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Reviews > Shows

Published: 2010/04/28
by Ian Zeitzer

Moksha, House of Blues, Las Vegas, NV – 4/9

No written rule states that local Las Vegas bands playing their own original music can’t play in casino showrooms on the world-famous Strip. It might seem this way, but in reality the only impetus local bands face is their ability to draw a crowd that could fill the joint. To date, only new wave goliaths The Killers have ascended high enough to merit regular booking in Sin City’s largest halls, and even they had to leave town first before earning the fanbase necessary to headline in their hometown. So when funk-indie jamband Moksha announced they would host their debut CD release party inside the Mandalay Bay’s House of Blues Las Vegas – a room with both Insane Clown Posse and Cyndi Lauper on the upcoming docket – word spread through the local scene like wildfire in anticipation.

The atmosphere felt more like a family barbeque than a concert, with hundreds of Las Vegas locals sharing their “I knew them when…” stories in between hugs and cocktails. Getting the party started on the sprawling stage, openers Kid Meets Cougar unleashed a flurry of “electro-organic” madness in front of an appreciative smattering of their own fans and early arrivals. Each member of the duo seemed to be playing a dozen instruments at once, constructing each song as if sequencing a computer program aimed at self-destruction. As science-fiction videos starring them synced in the background with the music, Courtney Carroll and Brett Bolton crooned, rapped and outright powered their way through an energetic, danceable set full of electronic beats and indie rock.

Taking full advantage of all available real estate in honor of their big day, Moksha’s core quartet packed the stage with musical guests and artistic friends. At its peak it was dizzying – five horns, three rotating guest vocalists, three back-up singers, two rappers, and three body painters with nude subjects all crowded the stage. Within the mass were saxophonist Peter Apfelbaum from Trey Anastasio Band fame, multi-instrumentalist Rob Covacevich from SoCal world funk outlet Delta Nove, and the borrowed horn section from Carlos Santana’s Las Vegas revue housed down the street in a competing casino. Despite the constant flurry of activity the band shone through with two tightly packed sets, featuring each track from the album released at the gig, Mammal or Machine.

Starting off like the album, the show opened with the New Orleans flavor and blaring brass of “Bran Nu Junk”, and the alternating rock and R&B tones of “Blind To The Time”, highlighted by the soulful vocals and swirling organ of Brian Triola. “Island Thyme” paired Triola’s keys with the flowing fretwork of Jeremy Parks. Parks masters the restraint necessary to craft truly epic psychedelic guitar sections, putting the audience in a trance via a slow burn rather than filling the air with unnecessary notes and showmanship.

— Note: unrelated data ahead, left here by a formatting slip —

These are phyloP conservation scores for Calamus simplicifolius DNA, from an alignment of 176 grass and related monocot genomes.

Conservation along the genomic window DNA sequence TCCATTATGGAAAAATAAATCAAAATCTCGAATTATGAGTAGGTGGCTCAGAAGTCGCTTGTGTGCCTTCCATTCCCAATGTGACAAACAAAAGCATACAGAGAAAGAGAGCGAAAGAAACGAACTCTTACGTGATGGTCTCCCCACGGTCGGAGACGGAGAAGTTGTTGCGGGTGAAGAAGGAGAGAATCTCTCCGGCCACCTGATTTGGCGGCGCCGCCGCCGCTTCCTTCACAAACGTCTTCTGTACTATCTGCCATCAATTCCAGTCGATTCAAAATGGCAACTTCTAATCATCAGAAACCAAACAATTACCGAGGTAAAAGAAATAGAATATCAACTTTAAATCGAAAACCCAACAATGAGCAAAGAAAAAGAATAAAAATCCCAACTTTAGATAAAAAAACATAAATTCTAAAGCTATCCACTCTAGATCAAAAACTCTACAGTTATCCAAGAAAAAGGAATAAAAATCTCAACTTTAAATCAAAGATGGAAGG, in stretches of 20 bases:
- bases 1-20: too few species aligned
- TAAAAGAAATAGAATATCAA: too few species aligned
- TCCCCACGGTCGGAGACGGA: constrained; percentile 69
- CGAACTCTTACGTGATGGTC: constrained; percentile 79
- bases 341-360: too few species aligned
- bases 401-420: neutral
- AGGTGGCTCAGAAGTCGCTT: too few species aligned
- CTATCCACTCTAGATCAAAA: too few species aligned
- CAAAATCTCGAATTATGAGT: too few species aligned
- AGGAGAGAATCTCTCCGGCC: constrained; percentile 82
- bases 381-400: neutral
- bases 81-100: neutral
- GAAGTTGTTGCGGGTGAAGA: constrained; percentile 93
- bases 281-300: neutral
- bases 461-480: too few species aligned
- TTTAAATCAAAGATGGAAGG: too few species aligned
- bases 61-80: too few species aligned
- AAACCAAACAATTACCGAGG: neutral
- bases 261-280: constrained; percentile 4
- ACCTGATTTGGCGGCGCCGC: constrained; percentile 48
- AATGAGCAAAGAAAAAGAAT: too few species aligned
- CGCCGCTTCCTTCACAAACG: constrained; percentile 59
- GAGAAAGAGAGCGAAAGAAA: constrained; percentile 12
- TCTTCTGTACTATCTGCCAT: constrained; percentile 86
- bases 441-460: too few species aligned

A handful of tracks on the album feature guests vocalists, which the band ushered on stage mostly through the first set. Angela Kerfoot, a former regular member of Moksha, added a sexy howl to “Say U Will”, while Windy Karigianes aced her album cut, the sprawling opus “Open The Door”. Moksha even let local rap crew F.I.N. (Future Is Now) in on the fun with one of the evening’s most bombastic numbers, a cover of Radiohead’s “The National Anthem”. Fervently driven on the low end by bassist John Heishman and drummer Pat Gray, and belted out by vocalist Sam Lemos, there was no ceiling high enough the crowd couldn’t jump through by the song’s crashing noisy crescendo.

“Bobbin’ On The Sea” and “Easy A” tread in traditional guitar-and-organ-driven jamband waters, but more importantly allowed the band to shed the added weight of their guests and focus on showcasing the instrumental harmony the foursome creates together. “Trouble”, a lengthy bluegrass number, feels oddly out of place even in Moksha’s diverse repertoire, but all in all the band ably displayed throughout the affair why the Strip opened it’s exclusive doors where plenty of others have been turned away at the gate. Longer tours and festivals may await these Las Vegans, but they’ll always have a home in the desert and the memories of their night in the Strip’s neon glow.

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